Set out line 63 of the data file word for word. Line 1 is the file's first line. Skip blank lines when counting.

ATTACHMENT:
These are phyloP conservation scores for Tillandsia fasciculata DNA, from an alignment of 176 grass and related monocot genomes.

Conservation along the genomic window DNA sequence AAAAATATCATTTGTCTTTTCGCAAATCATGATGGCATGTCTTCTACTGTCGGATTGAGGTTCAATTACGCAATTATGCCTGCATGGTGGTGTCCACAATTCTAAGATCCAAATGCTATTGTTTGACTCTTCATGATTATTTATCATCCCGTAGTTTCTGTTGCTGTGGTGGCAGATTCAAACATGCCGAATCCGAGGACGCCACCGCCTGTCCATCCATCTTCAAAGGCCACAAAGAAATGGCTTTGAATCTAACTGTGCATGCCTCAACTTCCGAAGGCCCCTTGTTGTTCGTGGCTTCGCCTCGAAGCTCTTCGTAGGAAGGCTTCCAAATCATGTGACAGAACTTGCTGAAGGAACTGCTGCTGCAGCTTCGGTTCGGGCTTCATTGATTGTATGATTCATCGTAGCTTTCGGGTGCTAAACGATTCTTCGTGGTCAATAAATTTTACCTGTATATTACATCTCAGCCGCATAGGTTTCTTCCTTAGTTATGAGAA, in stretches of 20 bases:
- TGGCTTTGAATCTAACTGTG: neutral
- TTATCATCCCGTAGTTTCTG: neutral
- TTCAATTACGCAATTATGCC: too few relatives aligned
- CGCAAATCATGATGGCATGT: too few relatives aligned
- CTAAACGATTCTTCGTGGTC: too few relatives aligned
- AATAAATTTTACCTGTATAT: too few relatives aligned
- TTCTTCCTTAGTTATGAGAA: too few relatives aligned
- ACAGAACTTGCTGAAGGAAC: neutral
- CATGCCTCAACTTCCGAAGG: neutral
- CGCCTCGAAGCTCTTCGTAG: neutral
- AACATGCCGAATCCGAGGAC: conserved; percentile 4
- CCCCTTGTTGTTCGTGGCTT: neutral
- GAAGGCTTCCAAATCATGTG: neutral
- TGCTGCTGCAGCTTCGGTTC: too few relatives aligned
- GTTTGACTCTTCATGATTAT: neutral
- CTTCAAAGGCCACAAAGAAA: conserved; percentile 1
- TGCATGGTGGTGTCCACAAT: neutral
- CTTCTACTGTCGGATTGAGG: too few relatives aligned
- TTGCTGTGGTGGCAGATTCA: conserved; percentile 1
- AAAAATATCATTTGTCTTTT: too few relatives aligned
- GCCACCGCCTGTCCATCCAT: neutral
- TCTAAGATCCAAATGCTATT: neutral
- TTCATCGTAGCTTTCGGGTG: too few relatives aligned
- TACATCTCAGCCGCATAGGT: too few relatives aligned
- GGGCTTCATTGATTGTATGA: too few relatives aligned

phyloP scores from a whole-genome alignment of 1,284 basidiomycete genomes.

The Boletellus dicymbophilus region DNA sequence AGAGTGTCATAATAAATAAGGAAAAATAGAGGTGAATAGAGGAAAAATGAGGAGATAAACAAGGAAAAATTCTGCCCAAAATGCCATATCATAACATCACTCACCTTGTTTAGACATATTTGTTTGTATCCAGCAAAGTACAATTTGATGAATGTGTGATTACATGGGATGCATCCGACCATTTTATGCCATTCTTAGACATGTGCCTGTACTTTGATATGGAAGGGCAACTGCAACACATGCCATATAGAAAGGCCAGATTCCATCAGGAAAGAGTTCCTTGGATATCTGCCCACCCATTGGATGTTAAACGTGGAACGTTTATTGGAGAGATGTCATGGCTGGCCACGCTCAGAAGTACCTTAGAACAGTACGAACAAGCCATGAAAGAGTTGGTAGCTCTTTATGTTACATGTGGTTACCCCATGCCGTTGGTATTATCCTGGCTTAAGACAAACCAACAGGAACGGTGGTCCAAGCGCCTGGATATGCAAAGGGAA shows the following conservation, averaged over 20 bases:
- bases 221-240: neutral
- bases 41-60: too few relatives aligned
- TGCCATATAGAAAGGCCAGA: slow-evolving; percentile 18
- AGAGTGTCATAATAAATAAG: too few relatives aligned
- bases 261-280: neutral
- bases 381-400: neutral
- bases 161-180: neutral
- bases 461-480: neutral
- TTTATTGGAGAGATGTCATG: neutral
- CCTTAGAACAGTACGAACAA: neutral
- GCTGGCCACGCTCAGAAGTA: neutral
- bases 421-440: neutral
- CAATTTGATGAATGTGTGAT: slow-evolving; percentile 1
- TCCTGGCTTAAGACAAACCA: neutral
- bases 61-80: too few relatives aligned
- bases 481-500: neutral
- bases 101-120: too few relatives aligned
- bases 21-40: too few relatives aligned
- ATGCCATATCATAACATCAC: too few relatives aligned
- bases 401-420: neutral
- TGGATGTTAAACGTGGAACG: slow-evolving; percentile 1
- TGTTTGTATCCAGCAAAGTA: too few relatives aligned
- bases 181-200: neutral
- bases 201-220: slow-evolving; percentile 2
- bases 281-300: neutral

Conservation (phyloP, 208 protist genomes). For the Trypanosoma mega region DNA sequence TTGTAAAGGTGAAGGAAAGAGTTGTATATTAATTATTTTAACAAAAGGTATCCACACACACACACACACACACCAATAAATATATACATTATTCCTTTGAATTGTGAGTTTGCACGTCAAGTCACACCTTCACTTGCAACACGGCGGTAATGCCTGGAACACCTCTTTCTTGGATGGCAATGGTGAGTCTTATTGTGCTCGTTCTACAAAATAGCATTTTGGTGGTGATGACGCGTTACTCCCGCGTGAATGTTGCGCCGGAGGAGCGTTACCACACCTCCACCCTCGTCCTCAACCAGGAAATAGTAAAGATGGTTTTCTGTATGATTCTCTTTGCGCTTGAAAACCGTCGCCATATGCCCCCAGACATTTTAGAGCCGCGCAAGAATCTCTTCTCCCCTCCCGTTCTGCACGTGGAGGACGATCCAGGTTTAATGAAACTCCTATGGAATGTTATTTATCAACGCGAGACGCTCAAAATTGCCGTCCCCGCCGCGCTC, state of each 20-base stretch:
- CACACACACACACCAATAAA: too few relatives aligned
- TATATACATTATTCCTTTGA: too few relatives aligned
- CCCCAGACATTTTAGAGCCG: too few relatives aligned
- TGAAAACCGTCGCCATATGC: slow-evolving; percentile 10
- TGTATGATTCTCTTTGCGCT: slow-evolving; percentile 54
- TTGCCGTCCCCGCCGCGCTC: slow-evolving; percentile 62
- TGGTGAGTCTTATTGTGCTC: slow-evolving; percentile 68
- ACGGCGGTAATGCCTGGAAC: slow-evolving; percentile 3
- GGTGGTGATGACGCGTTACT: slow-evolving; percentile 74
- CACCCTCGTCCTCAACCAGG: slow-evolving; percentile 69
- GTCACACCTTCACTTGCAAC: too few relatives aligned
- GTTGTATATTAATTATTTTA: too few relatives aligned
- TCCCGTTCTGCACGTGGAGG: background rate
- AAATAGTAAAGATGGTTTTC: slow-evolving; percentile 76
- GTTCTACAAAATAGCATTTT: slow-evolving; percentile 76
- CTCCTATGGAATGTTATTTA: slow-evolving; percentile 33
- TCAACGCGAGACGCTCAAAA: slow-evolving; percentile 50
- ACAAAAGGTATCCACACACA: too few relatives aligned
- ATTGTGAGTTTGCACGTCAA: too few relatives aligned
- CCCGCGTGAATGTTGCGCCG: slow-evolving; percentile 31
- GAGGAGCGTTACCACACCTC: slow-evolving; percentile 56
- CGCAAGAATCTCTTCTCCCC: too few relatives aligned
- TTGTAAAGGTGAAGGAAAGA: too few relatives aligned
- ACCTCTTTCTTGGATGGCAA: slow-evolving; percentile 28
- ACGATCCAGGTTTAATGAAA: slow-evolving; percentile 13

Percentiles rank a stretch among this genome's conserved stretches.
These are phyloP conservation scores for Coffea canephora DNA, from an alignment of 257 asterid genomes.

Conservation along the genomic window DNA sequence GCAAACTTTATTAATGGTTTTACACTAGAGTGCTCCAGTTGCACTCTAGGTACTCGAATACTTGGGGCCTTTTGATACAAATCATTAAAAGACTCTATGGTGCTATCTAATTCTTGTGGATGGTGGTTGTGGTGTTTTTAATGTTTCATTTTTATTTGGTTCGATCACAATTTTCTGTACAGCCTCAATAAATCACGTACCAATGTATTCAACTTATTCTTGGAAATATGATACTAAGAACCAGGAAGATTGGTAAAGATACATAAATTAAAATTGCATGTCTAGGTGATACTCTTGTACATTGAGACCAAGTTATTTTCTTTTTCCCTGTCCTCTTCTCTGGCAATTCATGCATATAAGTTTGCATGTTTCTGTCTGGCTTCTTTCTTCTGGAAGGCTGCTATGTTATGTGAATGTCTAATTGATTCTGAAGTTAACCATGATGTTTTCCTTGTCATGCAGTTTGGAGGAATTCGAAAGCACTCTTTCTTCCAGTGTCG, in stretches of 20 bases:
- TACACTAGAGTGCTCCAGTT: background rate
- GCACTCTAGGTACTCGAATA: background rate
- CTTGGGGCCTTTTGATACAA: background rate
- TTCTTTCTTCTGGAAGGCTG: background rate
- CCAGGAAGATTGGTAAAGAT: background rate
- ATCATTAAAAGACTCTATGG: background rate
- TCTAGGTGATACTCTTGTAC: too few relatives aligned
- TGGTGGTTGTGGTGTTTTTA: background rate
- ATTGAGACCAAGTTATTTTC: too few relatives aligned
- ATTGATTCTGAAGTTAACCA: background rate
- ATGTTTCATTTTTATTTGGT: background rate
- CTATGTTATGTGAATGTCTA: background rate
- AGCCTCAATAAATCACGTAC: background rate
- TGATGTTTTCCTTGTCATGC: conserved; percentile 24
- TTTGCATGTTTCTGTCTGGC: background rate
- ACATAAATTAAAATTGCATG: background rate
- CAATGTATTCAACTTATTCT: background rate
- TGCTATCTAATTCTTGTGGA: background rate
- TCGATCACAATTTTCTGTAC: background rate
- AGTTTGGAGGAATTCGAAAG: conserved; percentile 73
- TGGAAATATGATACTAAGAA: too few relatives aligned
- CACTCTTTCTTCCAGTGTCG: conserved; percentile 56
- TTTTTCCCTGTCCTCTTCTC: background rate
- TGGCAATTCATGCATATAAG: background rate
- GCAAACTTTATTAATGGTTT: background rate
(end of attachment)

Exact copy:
- ACGGCGGTAATGCCTGGAAC: slow-evolving; percentile 3